David Recine

TOEFL Quick Prep: How to Make the Most of ETS’s Free Materials

ETS offers several different free resources to help students prepare for the TOEFL. One of their free resources has an especially large wealth of material. I’m talking, of course, about Quick Prep, ETS’ large free online library of TOEFL practice questions and audio tracks.  Quick Prep is a resource that Magoosh strongly encourages all students to use. In fact, it’s even a key part of the TOEFL study plans we offer.

(NOTE: TOEFL Quick Prep is slightly outdated, reflecting the old format of the practice tests. See Magoosh’s guide to using older TOEFL prep materials for an update on how to use them, beyond what I’ve described in this post. And be sure to check out ETS’s recently updated free TOEFL practice: the official TOEFL practice test, and the official TOEFL practice sets.)

Like any good resource, Quick Prep works best if it’s used carefully and intelligently. You’ll find that the wide variety of TOEFL materials the ETS offers means that you can use them to get advice or feedback on different aspects of the test, create a full TOEFL practice exam for yourself, and study on the go. However, Quick Prep does have its problems.

In this post, we’ll take a closer look at the best ways to take advantage of what Quick Prep has to offer.


Using the benefits of TOEFL Quick Prep

One of the most powerful features of Quick Prep is its easy accessibility. PDFs can be instantly viewed and audio tracks can be played immediately in-browser. No signing up or installing of special software is required. Best of all, all Quick Prep materials are hosted directly on the ETS website. This means students won’t face the access issues they sometimes face with YouTube and other third party sites that are banned, blocked, or limited in many countries.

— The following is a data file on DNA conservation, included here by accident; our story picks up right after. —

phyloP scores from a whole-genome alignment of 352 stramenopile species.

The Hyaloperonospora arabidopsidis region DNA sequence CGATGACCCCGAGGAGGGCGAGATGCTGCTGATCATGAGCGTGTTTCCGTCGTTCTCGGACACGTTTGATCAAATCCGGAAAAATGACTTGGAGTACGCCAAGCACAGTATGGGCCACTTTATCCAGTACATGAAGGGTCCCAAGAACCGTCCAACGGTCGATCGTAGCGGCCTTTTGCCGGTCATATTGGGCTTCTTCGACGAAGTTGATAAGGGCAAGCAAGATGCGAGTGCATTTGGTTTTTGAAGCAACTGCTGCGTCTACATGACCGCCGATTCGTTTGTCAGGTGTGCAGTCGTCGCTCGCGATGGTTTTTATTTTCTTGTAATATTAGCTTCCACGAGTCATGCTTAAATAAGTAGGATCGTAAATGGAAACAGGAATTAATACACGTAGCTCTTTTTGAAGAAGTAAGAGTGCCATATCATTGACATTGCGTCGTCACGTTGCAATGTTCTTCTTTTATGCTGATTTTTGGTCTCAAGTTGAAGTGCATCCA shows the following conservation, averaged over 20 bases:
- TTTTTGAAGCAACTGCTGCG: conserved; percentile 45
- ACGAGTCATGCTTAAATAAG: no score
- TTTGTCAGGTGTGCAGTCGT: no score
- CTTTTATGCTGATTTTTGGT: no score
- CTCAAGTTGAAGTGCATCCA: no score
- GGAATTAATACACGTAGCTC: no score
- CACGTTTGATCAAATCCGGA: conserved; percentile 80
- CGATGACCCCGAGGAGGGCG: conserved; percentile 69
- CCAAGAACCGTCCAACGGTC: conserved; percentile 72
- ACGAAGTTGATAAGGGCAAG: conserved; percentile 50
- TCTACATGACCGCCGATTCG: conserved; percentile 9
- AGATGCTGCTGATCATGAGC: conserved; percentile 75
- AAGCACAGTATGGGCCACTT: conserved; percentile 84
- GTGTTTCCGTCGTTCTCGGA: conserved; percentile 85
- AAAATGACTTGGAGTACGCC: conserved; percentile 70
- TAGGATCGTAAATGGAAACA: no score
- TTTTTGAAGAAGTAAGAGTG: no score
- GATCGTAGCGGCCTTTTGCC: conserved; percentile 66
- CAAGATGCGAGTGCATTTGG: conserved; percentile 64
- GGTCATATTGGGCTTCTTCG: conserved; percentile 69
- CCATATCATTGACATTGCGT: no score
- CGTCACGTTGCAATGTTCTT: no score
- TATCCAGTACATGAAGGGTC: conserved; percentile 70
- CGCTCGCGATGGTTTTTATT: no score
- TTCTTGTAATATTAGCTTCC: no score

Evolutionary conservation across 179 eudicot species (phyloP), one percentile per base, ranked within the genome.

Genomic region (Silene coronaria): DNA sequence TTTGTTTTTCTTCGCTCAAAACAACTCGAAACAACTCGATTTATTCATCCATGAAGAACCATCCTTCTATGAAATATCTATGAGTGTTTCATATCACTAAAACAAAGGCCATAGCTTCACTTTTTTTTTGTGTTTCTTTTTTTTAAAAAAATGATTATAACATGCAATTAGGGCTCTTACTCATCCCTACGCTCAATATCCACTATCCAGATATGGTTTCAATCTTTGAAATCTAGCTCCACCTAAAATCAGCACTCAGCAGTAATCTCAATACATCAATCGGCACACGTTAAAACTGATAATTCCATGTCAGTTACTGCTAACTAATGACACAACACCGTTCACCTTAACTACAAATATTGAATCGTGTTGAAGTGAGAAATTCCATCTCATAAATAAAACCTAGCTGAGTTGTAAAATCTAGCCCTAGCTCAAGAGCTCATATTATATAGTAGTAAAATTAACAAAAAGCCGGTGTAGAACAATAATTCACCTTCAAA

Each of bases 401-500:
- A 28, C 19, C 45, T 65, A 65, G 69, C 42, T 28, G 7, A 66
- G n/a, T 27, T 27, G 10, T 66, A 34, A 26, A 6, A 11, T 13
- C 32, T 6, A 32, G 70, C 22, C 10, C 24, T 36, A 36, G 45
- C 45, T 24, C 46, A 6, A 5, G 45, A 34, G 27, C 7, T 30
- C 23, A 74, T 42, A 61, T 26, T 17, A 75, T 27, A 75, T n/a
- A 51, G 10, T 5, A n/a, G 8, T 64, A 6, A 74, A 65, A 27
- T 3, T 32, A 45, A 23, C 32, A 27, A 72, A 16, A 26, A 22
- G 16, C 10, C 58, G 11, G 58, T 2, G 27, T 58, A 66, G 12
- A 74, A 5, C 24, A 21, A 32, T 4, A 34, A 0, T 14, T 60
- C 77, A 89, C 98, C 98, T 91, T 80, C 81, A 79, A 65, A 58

Practice for your TOEFL exam with Magoosh.

Easy access to Quick Prep materials allows you to use the site almost anywhere and almost anytime. It also allows you to share the prep materials very freely with study partners, teachers and tutors. On forums such as Urch or the GMAT Club TOEFL message boards, you can easily link Quick Prep materials and ask for advice or feedback on your responses. Quick Prep links can also be shared freely in both online and face-to-face tutoring sessions.

The large amount of materials in Quick Prep is also a really great asset. Between all of the audio tracks and PDFs, it’s possible to put together the equivalent of a complete exam. This means that you can do a full practice test with 100% authentic ETS-created materials! Lucas lists the full contents of Quick Prep and instructions on how to combine them into a complete practice test here.


Working around the limitations

Quick Prep really is the best free resource for TOEFL study, and it’s one of the best resources period. But no test prep resource is absolutely perfect. Quick Prep has some definite limitations. The good news is that these limitations can be worked around with some supplemental materials and activities.